© picture alliance/dpa | Sebastian Willnow

How our political system should handle the right wing A Line in the Dust or a Handshake?

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In 2023 the Alternative for Germany party (AfD in the German acronym) celebrated its tenth year on the political scene. Debates about how other parties, especially those on the center-right, should treat the AfD have been going on for almost as long as the party itself has existed. How necessary or important is it for the other parties to draw lines against the AfD? What should be done if and when the AfD’s positions include a legitimate point? This debate has gained momentum and intensified during the past several months as extremist tendencies within the party have multiplied while its poll numbers have been going up.

»The much-discussed firewall already has been torn down many times.«

A number of observers have pointed out that the much-discussed firewall, once proclaimed by CDU chief Friedrich Merz for his party, already has been torn down many times at the municipal level. For that matter, Merz himself has called it into question in some of his public statements. The other parties sometimes like to take the easy way out in these discussions (e.g., the SPD’s co-chair, Lars Klingbeil and the Greens‹ co-chief Ricarda Lang), arguing that drawing lines against the far right should be the task of all parties. At the same time, it’s hard to avoid the impression that those two parties, and others as well, regard this drawing of lines as primarily the job of the CDU, since its location on the party spectrum places it closest to the AfD when it comes to forming majorities and coalitions.
There is nothing wrong with that view when you consider which parties the AfD has drawn voters from in recent years. Moreover, quite a bit of overlap can be noted in the party programs of the AfD and CDU/CSU. Yet that explanation by itself is not sufficient, since – to one degree or another – the SPD, the FDP, the Left, and even the Greens most recently all have lost voters to the AfD in numerous elections. Also, Sahra Wagenknecht, a former member of the Left party, recently announced that she was founding a political association (the Sahra Wagenknecht Alliance for Reason and Justice) that will enter the fray as a new political party. Thus, it’s probable that in the future a new player will be taking the field when it comes to the issue of how to deal with the AfD.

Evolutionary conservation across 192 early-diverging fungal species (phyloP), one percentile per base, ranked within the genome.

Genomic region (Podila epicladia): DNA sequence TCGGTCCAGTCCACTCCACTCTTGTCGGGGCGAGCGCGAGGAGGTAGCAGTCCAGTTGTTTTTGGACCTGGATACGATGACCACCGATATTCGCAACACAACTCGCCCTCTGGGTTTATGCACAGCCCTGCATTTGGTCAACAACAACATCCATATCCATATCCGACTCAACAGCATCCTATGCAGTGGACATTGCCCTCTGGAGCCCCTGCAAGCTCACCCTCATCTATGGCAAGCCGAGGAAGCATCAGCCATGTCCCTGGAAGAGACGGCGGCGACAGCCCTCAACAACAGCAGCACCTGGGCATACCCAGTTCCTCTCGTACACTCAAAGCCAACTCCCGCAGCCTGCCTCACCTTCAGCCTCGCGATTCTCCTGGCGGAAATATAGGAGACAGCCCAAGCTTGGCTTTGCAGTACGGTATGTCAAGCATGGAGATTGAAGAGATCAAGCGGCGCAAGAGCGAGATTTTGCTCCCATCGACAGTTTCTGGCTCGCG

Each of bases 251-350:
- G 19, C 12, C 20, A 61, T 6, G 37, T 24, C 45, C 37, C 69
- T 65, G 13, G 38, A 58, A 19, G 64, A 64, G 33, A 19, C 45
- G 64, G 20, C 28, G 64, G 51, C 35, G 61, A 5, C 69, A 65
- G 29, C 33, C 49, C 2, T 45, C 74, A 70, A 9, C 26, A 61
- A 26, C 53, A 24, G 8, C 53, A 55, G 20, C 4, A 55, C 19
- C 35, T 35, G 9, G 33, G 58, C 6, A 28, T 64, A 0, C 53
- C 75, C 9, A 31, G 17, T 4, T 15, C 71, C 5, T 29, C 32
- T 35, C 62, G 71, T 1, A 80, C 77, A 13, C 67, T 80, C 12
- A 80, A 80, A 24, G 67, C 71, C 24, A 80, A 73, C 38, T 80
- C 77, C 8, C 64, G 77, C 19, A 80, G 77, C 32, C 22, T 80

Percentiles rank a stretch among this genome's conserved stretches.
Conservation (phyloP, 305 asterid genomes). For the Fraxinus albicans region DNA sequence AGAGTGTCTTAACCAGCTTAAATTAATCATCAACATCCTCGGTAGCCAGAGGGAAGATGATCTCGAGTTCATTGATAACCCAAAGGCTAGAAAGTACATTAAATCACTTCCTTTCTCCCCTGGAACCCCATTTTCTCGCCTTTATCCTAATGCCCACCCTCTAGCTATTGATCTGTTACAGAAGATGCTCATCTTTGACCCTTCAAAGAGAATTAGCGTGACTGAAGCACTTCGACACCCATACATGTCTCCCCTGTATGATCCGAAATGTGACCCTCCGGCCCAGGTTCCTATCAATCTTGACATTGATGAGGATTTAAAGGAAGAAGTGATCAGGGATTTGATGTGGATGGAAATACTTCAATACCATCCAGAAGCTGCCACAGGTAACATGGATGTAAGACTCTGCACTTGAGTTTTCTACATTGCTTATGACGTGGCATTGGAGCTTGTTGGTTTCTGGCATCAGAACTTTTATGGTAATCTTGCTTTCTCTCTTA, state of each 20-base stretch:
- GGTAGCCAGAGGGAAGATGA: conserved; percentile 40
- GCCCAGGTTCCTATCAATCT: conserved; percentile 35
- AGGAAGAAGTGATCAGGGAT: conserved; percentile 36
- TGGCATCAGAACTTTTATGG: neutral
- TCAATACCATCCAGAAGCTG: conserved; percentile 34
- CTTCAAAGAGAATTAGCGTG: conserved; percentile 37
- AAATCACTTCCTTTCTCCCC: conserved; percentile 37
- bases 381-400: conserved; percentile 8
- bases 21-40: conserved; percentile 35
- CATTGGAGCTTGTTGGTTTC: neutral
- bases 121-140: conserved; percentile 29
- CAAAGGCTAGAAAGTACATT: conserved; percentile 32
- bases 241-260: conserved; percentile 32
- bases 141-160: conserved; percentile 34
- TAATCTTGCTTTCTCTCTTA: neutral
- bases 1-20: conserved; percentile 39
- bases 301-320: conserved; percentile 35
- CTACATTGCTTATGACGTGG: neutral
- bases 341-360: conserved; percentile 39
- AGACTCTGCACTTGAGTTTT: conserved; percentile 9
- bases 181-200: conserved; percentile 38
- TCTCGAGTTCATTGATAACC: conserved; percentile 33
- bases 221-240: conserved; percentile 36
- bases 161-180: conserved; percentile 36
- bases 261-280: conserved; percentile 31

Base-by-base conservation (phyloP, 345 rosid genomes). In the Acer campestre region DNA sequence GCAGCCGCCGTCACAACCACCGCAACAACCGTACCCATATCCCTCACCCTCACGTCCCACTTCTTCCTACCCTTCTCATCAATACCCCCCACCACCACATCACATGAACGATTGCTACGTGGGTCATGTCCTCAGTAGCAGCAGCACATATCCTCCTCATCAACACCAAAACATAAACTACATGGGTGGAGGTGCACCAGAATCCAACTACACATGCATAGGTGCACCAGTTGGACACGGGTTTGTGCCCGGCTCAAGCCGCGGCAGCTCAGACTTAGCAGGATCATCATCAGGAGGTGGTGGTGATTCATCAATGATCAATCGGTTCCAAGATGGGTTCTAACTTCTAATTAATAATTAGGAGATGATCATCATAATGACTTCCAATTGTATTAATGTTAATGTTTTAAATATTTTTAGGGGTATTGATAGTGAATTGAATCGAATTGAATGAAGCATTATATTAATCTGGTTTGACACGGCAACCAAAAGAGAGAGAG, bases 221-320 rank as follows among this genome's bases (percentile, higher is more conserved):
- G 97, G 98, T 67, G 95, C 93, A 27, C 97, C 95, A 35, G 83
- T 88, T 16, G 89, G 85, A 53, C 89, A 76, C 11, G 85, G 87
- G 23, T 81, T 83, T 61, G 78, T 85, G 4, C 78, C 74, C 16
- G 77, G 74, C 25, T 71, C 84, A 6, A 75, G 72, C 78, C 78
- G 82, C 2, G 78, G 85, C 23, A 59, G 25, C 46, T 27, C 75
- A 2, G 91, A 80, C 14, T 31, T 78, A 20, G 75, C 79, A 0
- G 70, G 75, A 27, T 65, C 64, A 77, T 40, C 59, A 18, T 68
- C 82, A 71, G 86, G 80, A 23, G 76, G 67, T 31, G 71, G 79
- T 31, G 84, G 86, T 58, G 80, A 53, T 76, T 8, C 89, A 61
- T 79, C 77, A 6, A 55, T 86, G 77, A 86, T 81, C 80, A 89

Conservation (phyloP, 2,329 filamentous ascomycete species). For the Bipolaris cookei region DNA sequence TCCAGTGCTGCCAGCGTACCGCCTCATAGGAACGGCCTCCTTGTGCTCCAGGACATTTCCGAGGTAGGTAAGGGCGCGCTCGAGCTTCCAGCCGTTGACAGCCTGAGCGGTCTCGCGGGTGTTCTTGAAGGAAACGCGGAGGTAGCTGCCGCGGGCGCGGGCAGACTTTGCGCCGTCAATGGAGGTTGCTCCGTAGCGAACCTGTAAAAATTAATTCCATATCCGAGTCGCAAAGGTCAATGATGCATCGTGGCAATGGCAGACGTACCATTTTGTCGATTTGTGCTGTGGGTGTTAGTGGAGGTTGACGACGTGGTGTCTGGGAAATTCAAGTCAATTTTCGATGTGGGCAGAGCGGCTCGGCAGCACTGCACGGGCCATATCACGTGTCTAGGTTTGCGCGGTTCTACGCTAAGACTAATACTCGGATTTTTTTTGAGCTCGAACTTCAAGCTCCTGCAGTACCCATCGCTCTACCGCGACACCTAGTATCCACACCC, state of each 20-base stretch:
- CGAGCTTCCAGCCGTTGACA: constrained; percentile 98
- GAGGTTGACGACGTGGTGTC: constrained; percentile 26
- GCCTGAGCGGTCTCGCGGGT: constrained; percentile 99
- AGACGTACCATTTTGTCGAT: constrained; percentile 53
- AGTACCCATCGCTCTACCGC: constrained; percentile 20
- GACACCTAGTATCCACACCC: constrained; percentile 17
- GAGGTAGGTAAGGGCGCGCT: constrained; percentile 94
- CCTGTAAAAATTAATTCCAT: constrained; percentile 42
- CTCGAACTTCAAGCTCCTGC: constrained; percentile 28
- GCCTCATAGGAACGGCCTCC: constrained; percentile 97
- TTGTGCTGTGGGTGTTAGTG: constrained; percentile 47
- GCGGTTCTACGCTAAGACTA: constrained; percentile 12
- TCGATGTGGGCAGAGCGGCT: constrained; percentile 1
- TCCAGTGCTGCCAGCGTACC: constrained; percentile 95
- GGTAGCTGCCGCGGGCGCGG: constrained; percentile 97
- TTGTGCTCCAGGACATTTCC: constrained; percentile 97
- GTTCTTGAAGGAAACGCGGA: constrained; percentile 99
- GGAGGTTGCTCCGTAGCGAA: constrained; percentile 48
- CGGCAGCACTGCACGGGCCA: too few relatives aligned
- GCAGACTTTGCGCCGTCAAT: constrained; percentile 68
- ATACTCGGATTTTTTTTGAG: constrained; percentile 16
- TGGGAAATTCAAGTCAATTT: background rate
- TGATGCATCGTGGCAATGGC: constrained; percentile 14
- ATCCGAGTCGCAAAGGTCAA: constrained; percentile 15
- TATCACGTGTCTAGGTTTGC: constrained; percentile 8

The AfD’s voter base?

Many observers have written and speculated about the voter base of the AfD. Are they permanently loyal »core« voters, protest voters, or perhaps just concerned citizens? For years now, political science research has been studying the party, including in a comparative European context, since right-wing populist parties have been gaining ground in other countries as well, a trend that began much earlier elsewhere than it did in Germany. 
AfD supporters rarely volunteer much information about their motives. Furthermore, »social desirability bias« (the tendency of interviewees in opinion polls or media street surveys to over-report thoughts and behavior deemed socially desirable) has come to play a significantly smaller role in opinion research. The fact that many people now care less about others‹ social standards anticipates a tendency for the party and its views to appear more and more »normal« as time goes on. Despite that trend, we should continue to be especially careful in evaluating all data and surveys on the AfD. A highly nuanced approach is in order here, not only with the AfD but really with all analyses of parties‹ voter bases.